There are two methods for making authentic French baguette bread. The yeast method typically yields a lighter baguette that tastes as if it came straight from un marché en plein air (an open air market) in Paris. French baguettes are ideal for enhancing dinnertime meals, and they also freeze well for future use or entertaining last-minute guests.
- Skill level:
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Things you need
- 544 g (4 cups) all purpose or whole wheat flour
- 1 tbsp. Dry active yeast
- 1 to 2 tsp. Salt
- 473 ml (2 cups) warm water
- Olive or light vegetable oil
- Large mixing bowl
- Medium size mixing bowl
- Large baking tray
- Oven-safe bowl
Combine the flour and salt thoroughly in a medium mixing bowl and set aside for mixing with the yeast and water later.
Mix the yeast and warm water in the medium sized bowl. Add half of the flour and salt mixture. Use hands to mix the ingredients to a doughy texture. Avoid the tendency to over-mix, which results in a dough that takes longer to rise and yields a bread that tastes too dense. Cover the dough with a dish towel and set aside for three to four hours. The dough will rise to nearly three times its original size.
Add the remaining salt and flour mixture to dough. Mix thoroughly with hands, then place dough on a floured counter top or cutting board. Knead for ten to eleven minutes to produce a springy elastic texture. Lightly oil a bowl with olive oil or light vegetable oil and place the dough in the bowl, turning a few times to ensure sure dough is exposed to oil on all sides. Cover the bowl with a dish towel for another hour or until the dough expands to twice its original size.
Set the oven to preheat to 232 degrees C (450 degrees F). Knead the dough again for ten minutes, then divide it into thirds. Form each section of dough into 30 to 37.5 cm (12 to 15 inches) long baguettes and place them on a large baking tray. Baguettes are ideally 7.5 cm (3 inches) wide, but personal preferences can vary. Allow the baguettes to rise for twenty more minutes.
Cut diagonal slashes along the length of each baguette to ensure that steam can escape during baking. Slashes prevent wide, irregular cracks from developing during the baking process. Make sure not to cut the slashes any deeper than half a centimetre. Cutting too deeply will cause the baguettes to go flat.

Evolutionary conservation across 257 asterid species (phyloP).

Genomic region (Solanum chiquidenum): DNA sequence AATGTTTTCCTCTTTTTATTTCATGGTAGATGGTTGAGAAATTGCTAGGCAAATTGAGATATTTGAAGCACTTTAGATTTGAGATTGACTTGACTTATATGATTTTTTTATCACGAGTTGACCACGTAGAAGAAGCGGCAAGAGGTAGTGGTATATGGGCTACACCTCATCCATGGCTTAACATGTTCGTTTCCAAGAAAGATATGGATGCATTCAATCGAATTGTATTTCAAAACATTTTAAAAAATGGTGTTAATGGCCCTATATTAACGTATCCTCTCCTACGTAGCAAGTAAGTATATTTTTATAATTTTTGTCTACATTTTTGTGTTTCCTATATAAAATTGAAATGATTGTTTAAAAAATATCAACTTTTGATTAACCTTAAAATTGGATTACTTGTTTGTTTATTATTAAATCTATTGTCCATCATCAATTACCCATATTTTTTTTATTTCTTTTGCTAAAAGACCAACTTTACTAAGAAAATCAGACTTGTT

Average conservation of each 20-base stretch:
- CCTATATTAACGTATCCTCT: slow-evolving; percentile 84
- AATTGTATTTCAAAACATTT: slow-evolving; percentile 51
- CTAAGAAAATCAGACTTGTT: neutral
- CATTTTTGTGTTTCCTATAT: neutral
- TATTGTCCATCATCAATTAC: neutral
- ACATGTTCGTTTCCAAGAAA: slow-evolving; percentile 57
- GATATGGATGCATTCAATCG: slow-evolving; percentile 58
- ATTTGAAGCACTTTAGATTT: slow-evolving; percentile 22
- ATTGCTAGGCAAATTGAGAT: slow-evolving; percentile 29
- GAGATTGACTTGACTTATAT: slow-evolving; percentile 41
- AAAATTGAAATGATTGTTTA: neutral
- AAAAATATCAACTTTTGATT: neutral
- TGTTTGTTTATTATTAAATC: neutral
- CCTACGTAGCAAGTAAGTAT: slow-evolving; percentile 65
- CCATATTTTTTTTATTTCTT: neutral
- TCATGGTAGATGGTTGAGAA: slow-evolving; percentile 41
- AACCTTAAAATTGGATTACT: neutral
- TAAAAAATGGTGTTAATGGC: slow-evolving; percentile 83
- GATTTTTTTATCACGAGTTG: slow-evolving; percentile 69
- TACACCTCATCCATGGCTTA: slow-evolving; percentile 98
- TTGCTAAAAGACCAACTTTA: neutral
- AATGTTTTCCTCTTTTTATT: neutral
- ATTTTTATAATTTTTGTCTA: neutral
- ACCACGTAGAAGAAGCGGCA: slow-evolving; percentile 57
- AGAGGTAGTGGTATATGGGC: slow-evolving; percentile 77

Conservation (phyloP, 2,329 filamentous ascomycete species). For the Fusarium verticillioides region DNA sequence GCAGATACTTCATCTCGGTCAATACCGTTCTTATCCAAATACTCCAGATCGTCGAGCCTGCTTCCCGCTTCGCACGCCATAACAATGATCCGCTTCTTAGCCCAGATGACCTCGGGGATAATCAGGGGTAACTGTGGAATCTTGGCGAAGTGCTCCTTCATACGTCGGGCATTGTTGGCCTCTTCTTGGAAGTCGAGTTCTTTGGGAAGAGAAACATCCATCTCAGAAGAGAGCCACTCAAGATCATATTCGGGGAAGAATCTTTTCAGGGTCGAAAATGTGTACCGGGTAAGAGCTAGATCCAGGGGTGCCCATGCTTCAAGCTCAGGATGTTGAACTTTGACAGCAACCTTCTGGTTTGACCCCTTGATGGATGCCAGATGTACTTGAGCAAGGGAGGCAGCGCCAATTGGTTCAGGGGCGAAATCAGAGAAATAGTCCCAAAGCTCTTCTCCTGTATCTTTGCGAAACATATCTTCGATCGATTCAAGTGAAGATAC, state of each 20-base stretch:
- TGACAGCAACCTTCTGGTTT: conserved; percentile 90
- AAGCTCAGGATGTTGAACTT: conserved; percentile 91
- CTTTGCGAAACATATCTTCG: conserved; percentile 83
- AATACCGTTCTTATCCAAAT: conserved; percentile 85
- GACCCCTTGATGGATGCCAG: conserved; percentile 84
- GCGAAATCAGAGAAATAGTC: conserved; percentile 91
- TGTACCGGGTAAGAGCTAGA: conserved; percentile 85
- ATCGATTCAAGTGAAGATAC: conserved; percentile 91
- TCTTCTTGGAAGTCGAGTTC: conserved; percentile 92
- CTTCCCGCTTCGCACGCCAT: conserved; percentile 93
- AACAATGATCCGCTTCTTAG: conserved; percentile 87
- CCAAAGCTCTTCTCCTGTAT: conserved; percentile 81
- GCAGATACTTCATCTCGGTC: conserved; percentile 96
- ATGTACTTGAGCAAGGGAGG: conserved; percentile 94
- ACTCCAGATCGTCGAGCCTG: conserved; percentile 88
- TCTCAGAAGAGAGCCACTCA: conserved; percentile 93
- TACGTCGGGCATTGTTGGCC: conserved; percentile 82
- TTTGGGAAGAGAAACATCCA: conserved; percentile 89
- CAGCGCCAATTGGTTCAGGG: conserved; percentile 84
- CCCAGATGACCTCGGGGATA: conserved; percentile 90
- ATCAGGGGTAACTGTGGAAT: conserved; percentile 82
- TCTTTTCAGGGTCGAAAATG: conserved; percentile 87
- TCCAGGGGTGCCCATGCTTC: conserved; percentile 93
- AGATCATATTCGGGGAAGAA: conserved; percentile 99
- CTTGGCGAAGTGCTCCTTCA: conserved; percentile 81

Fill the oven-safe bowl with four cups of water and place it in the oven to ensure proper vaporisation for the baguettes. Place baguettes in the oven and bake for fifteen minutes next to the bowl of water to encourage a light, crusty bread. After fifteen minutes, remove the bowl of water and bake baguettes alone for ten more minutes, or until baguettes turn golden brown. Baguettes in France are typically baked at extremely high temperatures unavailable in UK ovens, but a bowl of water assists with the essential vaporisation needed to yield crusty, golden baguettes. Serve baguettes while they are warm, or wrap them tightly in cling film to keep fresh for serving later.
Baking the baguette
Tips and warnings
- Use an extremely sharp knife to make baguette slashes.
- Double the recipe to make a few baguettes to freeze for later.
- Make sure the bowl used in the oven is safe at high temperatures. When in doubt, skip the bowl of water.
- Wear long-sleeved pot holders to take baguettes out of the oven to avoid serious burns.
- Keep an eye on the baguettes as they bake. True oven temperatures vary, so baking times can be a few minutes shorter in some ovens and a few minutes longer in others.
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